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AN21 Wants to Play in a Warehouse Near You

AN21 says connection is not about the number of cakes you throw into the crowd.
April 28, 2014, 7:30pm

Photograph courtesy of Visualbass Photography 

SIZE Records is taking over North America to honor a decade of making music and managing artists with four of their leading masters Qulinez, Third Party, Max Vangeli, and AN21. THUMP sat down with producer and label A&R, AN21 before his performance in Toronto at The Guvernment. He spoke about his relationship with his brother and the rest of the SIZE crew, the future of dance music, and why he loves Toronto.


THUMP: In one of the SIZE TV Episodes you mentioned you didn't even know how to DJ for the first gig you ever agreed to play, and Steve said it was a stupid idea. What is he saying to you now?

AN21: I forgot about that. We are brothers but we never really talk about what we have accomplished together or individually because everything has been very natural and organic. The first time we actually sat down and really looked back at what we'd done was after our #Decade show in Miami and we were like "fuck it's been ten years." We have artists here relying on us and that's an amazing feeling. Other than that, we don't really look at the past but more to the future.

Do you ever feel like you have some big shoes to fill?

100 percent. But it's not like we are competing. I love working with my brother, which we do a lot and I would never work against him.

The venues you play in are getting bigger and crazier as time passes, is there anything you miss about playing in smaller venues?

All things like visual effects don't really matter to me. It's good for the show but the main element of a party is still the connection between the DJ and the crowd, and that's never going to change no matter the production or how many cakes you throw into the crowd. It's still about that connection and the vibe that you are looking for. I still love to do smaller venues, I like when it's really intimate and sweaty. It's just you and the crowd and nothing else is going on.

What do you look for when bringing an artist to the label?

It's not everyday when I listen to a song that makes me feel anything other than just jumping around or dancing, it's something that actually puts a feeling in my heart and gives me goose bumps. I feel like that doesn't happen as much as it used to. Whatever you want to call it, soul or heart, something other than wanting to be in a nightclub drinking with my friends.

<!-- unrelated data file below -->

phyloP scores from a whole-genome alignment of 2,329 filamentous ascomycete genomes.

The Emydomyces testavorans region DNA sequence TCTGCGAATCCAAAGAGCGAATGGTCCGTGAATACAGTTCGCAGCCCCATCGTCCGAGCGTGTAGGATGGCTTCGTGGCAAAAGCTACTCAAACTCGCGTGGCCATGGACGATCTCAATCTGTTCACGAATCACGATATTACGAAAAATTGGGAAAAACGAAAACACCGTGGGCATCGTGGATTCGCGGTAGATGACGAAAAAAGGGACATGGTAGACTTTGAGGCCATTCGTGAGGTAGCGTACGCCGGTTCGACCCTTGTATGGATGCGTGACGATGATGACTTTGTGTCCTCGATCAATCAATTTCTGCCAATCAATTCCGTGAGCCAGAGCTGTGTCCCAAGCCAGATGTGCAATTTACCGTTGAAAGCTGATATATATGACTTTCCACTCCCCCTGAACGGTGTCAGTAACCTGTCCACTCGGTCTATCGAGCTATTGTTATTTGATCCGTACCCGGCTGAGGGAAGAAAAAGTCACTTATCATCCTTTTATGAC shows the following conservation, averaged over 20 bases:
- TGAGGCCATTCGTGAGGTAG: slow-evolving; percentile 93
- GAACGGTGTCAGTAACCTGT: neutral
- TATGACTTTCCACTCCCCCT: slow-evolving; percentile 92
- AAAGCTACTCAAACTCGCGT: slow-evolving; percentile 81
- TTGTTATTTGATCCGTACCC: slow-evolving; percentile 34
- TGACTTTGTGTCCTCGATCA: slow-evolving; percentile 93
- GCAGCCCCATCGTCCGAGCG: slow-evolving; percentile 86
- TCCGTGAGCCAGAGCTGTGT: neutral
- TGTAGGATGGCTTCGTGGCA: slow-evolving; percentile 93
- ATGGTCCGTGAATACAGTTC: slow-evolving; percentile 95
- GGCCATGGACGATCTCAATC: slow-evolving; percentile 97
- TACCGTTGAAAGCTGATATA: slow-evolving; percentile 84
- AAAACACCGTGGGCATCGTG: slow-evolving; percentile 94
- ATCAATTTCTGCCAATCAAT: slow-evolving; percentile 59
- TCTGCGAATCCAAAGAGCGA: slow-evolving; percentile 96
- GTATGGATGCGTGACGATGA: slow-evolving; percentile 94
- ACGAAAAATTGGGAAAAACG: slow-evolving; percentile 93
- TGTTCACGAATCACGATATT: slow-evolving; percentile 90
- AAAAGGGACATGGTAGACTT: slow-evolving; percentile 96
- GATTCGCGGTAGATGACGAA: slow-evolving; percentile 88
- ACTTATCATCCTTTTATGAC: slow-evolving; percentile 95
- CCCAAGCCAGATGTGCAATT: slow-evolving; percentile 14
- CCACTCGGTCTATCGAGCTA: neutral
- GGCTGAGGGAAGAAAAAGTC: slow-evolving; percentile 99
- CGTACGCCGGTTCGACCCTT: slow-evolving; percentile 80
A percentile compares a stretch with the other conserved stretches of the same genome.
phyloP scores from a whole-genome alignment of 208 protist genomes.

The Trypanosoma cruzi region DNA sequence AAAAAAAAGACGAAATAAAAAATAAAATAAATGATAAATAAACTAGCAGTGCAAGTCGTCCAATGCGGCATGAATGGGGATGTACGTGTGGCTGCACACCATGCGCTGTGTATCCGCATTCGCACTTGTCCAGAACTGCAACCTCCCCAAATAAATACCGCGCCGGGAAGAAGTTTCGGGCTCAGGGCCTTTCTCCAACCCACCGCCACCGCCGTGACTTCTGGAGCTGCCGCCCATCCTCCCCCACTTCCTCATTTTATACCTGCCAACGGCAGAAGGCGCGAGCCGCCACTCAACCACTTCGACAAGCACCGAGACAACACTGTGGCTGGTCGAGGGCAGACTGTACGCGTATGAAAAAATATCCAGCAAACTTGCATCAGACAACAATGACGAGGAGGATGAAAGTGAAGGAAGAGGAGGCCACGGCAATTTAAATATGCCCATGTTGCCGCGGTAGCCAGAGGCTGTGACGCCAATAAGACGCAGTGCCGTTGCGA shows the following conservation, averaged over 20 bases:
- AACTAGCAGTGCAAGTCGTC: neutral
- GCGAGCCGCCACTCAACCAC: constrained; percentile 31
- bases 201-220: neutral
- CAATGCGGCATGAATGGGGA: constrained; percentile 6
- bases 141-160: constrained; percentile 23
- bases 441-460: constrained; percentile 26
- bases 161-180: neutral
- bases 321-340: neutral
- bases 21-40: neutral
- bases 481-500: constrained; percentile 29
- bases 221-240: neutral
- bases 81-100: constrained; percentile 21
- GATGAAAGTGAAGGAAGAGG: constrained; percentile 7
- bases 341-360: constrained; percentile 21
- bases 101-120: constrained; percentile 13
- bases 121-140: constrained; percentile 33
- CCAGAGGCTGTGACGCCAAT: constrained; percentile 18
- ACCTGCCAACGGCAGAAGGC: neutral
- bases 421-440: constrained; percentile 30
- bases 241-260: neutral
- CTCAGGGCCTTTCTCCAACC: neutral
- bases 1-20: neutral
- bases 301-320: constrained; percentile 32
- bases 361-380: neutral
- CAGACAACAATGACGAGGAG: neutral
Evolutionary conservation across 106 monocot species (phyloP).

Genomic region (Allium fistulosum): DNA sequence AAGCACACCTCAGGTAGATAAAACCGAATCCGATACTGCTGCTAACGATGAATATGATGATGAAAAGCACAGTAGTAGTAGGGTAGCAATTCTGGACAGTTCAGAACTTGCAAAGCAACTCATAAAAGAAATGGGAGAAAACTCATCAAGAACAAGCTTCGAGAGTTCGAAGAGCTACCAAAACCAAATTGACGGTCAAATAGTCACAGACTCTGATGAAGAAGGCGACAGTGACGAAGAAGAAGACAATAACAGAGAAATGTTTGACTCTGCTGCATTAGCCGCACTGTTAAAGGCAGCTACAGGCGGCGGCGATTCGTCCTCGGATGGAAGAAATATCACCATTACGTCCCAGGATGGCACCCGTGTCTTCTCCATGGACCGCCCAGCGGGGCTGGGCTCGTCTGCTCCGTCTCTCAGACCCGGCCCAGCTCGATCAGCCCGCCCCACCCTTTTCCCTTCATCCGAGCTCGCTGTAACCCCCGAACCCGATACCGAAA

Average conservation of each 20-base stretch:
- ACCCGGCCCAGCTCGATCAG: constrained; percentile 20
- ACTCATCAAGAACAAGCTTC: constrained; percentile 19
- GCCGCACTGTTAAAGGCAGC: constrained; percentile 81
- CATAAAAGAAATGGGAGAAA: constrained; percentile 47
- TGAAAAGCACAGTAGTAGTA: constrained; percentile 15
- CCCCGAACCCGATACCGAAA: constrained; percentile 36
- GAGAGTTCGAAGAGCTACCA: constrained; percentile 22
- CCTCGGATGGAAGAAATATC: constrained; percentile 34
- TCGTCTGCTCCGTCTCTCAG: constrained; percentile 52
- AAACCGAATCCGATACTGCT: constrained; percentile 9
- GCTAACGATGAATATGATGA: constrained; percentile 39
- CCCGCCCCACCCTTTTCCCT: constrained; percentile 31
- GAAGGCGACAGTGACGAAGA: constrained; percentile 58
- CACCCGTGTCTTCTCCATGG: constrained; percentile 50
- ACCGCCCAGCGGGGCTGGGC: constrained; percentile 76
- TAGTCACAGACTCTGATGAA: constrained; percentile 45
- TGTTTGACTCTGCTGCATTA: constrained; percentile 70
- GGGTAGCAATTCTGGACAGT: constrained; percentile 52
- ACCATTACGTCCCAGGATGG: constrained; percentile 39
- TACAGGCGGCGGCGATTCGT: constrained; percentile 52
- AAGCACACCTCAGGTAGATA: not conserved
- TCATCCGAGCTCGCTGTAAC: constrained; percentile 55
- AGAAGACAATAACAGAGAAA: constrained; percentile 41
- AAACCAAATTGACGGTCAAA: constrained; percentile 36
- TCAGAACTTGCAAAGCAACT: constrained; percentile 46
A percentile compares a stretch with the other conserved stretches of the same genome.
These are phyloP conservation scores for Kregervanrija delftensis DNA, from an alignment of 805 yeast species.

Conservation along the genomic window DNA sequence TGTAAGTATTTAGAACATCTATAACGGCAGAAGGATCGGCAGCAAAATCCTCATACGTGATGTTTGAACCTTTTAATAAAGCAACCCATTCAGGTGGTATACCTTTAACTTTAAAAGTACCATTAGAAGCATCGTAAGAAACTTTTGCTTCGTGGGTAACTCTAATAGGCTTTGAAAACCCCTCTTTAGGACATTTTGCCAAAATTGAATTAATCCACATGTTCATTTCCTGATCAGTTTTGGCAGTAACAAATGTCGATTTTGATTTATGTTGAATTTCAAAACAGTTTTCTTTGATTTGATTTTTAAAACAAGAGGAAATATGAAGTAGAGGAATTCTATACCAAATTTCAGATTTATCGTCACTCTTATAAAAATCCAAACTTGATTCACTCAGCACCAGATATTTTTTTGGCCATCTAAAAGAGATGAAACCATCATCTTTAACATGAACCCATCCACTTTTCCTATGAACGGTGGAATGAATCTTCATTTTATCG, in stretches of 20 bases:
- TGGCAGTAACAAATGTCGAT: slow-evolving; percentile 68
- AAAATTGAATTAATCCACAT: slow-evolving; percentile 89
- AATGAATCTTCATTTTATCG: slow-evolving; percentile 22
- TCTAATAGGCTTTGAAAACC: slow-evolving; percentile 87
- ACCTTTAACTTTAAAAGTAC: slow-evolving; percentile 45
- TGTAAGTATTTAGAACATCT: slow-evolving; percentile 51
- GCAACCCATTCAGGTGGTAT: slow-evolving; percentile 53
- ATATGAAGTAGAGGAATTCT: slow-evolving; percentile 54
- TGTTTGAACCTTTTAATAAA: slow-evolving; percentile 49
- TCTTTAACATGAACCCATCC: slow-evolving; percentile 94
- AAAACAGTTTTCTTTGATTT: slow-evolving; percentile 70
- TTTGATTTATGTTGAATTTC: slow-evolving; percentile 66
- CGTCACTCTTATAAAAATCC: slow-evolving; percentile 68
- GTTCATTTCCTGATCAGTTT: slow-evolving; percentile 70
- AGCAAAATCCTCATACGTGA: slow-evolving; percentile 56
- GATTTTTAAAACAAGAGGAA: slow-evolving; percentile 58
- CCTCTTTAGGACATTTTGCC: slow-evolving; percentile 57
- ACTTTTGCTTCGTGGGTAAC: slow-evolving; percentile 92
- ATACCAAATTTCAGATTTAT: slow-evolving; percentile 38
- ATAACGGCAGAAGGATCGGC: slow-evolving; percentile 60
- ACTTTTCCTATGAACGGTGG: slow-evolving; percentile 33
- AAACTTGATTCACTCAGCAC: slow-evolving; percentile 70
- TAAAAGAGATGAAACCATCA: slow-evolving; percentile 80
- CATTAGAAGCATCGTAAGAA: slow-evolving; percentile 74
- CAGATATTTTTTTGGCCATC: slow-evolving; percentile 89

You and Max have done a lot of work together. When did you guys make the decision to branch off and work on your own stuff?

Everything just happens naturally. When we decided to get really deep with our album, we didn't really know what we were about to jump into. At the beginning we were just making a bunch of records really quickly, and we were like "fuck it, lets make an album." But then both of our careers just exploded and Max was touring on one side of the world and I was touring on the other side and we were thinking "how to fuck are we going to figure this album out." That took two years. After all the headaches, sweat, tears and frustrations, we realized we're just two different people who wanted to explore our own identities. Not departing—we are still in the studio together once in a while making music together. But we live on different sides of the world and why not make solo music. I feel like you have to explore your own sound and inspiration and figure yourself out sometimes.

Photograph courtesy of Visualbass Photography

SIZE is more like a brotherhood than a label. Tell us a bit about your values within the dance music scene.

I'm pretty sure that we are the only major independent label out there right now in the EDM world that has its own artists that we actually went out and found. When we found Third Party we put out their first release, same with Qulinez, and most of the other guys. We sit down together once in a while, and if anyone needs any help in one way or another, even outside of the business side of things, we are all here to help each other.


You guys are frequent guests here in Toronto and have such a huge yet blossoming fan base, what do you love most about playing in Toronto?

One of my first major shows in North America was in Toronto. It reminds me a little of Europe. I love the people, the vibe. It feels real here and everything isn't always like that. I remember looking back at my earlier career and checking back to where my following was, Toronto was the first city in North America that I had a following in, on Facebook and Twitter. So I have a real connection with the city.

What do you guys think about Toronto banning dance music events in Toronto venues, particularly ones you have played before?

That has been happening since the early '90s. That's how our industry started and I don't see a reason why the concern shouldn't happen now. I understand that there are a lot of drugs at our shows, but they also exist in all of the other genres outside dance music. I don't think that it's really going to change what we're doing. Maybe it will be for the better. We can go old school and do cool warehouses and explore more underground venues, rather than doing a big stadium. If you look at Holland for example, they don't ban drugs, they try to control it in a real positive way. They help kids understand what it is, why it's dangerous and I think that is important. It's just the media blowing it up because it's EDM, and they want to create headlines. I don't think it will affect us in the long run.

Follow Nicole on Twitter: @DownTwoMars

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